By Kirsty Needham SYDNEY (Reuters) – Australia’s War Memorial said it was considering “additional content and context” for displays about its most decorated soldier, Ben Roberts-Smith, after a civil court ruling that found it was true he was involved in the murder of six Afghans. Roberts-Smith, 44, was previously seen as a national hero, winning […]
Australia’s war memorial mulls changing war hero display after defamation case
By Kirsty Needham
SYDNEY (Reuters) – Australia’s War Memorial said it was considering “additional content and context” for displays about its most decorated soldier, Ben Roberts-Smith, after a civil court ruling that found it was true he was involved in the murder of six Afghans.
Roberts-Smith, 44, was previously seen as a national hero, winning top military honours including the Victoria Cross for his actions during six tours in Afghanistan, but on Thursday lost a defamation lawsuit against three newspapers that accused him of murdering Afghan civilians on tour.
Roberts-Smith, who quit his television excutive job on Friday, has not been charged with any offences.
Australian civil courts require a lower threshold to prove accusations than criminal courts do.
Prime Minister Anthony Albanese, noting it was a determination in a civil proceeding, told reporters on Friday: “That didn’t involve the government, and it would be inappropriate to comment on the detail of that, given the potential that is then there for future action that the government might be a party to.”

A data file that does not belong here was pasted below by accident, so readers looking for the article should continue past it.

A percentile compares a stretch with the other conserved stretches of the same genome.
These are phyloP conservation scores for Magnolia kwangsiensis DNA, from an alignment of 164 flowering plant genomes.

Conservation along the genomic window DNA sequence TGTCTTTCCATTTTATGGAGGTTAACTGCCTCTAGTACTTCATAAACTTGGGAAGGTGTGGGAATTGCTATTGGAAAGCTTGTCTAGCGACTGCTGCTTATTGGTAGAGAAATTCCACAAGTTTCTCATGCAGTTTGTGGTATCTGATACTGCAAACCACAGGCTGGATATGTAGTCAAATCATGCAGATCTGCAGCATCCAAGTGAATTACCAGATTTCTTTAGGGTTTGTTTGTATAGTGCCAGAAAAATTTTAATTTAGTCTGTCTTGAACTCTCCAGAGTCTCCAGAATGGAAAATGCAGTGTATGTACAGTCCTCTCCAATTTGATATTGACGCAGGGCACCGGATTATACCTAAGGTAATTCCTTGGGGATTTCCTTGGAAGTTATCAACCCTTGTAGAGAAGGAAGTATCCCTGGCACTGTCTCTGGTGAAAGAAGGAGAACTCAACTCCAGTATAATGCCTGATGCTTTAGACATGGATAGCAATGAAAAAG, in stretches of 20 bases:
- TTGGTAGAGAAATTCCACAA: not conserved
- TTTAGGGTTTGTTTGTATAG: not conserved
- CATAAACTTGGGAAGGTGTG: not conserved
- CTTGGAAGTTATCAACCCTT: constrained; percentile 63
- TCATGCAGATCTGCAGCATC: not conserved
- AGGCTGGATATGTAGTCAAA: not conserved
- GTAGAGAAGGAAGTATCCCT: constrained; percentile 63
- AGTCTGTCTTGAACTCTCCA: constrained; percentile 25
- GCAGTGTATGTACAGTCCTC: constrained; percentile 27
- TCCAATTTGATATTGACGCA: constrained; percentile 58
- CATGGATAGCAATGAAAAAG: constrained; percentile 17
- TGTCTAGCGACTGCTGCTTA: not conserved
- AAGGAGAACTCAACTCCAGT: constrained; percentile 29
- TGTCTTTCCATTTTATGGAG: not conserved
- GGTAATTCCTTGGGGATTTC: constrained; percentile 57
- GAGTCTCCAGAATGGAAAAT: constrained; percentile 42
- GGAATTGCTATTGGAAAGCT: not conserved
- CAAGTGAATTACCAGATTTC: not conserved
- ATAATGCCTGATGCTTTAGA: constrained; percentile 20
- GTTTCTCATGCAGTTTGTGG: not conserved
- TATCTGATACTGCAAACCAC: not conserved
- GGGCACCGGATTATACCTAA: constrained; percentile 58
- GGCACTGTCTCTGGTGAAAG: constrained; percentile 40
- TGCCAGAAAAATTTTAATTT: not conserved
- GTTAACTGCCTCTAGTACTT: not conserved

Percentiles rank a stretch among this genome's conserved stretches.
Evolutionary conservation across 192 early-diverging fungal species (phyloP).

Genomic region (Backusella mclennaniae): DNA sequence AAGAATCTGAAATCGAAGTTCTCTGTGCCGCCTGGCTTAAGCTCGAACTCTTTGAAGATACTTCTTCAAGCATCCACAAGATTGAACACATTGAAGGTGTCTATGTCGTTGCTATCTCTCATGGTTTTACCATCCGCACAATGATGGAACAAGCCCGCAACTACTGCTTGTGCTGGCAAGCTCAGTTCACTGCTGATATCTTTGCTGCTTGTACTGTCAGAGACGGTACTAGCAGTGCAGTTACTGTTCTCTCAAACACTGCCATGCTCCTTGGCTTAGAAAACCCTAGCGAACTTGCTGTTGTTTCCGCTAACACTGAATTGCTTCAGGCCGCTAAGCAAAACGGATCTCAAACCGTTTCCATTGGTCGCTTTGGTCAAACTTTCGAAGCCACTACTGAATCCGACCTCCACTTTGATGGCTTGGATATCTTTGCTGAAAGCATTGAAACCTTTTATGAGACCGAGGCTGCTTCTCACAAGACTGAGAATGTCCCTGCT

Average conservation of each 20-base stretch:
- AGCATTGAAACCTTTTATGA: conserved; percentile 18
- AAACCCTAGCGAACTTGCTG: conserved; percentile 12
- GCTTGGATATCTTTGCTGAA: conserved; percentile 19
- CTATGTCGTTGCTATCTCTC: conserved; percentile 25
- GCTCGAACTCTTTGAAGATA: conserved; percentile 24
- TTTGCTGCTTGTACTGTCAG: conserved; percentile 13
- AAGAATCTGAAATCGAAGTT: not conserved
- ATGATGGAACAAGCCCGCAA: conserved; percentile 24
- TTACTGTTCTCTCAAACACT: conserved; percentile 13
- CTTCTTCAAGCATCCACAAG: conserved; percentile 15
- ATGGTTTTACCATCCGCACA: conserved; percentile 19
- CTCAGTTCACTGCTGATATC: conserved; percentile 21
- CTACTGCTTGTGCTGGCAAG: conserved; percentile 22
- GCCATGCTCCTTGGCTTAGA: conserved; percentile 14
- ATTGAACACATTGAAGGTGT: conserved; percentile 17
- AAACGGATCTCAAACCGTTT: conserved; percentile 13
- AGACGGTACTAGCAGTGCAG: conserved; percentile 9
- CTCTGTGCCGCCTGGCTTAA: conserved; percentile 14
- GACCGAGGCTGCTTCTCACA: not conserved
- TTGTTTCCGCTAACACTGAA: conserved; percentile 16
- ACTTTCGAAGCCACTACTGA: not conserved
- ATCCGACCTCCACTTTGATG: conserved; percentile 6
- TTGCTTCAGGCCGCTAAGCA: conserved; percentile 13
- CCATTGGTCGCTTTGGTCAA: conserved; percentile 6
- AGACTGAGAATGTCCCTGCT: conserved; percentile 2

Australia has established an Office of the Special Investigator to work with federal police to examine allegations of criminal offences by defence force members in Afghanistan from 2005 to 2016.
A four-year investigation known as the Brereton report found in 2020 that Australian special forces had allegedly killed 39 unarmed prisoners and civilians in Afghanistan. Australia referred 19 current and former soldiers for potential criminal prosecution as a result.
Albanese confirmed his government would act on the findings of the Brereton report.
The Australian Federal Police declined to comment on Friday on whether Roberts-Smith was among the cases under investigation, and referred questions to the special investigator’s office, which did not immediately respond.
Chris Moraitis, Director-General of the Office of the Special Investigator, told a parliament committee hearing last week that one former soldier was charged with war crimes in March, and investigations are progressing in another 40 matters.
“Our whole existence is to examine, as best we can, what happened in that period in Afghanistan involving Special Forces and whether they did or did not comply with international humanitarian law,” he told the parliament committee.
Kim Beazley, chair of the Australian War Memorial and a former defence minister, said the memorial in the national capital Canberra – where Roberts-Smith’s uniform, medals and portrait are displayed – helps Australians to understand the conduct and consequences of war.
“The Memorial acknowledges the gravity of the decision in the Ben Roberts-Smith VC MG defamation case and its broader impact on all involved in the Australian community,” he said in a statement on Friday.
The civil legal case is “one step in a longer process”, he added. “We are considering carefully the additional content and context to be included in these displays,” he said.
Greens Senator David Shoebridge had earlier called for Roberts-Smith’s uniform and medals to be removed from the memorial.
On Wednesday, Australia’s defence chief said the Brereton report had prompted a U.S. warning in 2021 that allegations Australian special forces soldiers killed civilians in Afghanistan might trigger a law prohibiting cooperation with the U.S. armed forces, though the matter had since been resolved.
(Reporting by Kirsty Needham and Byron Kaye in Sydney)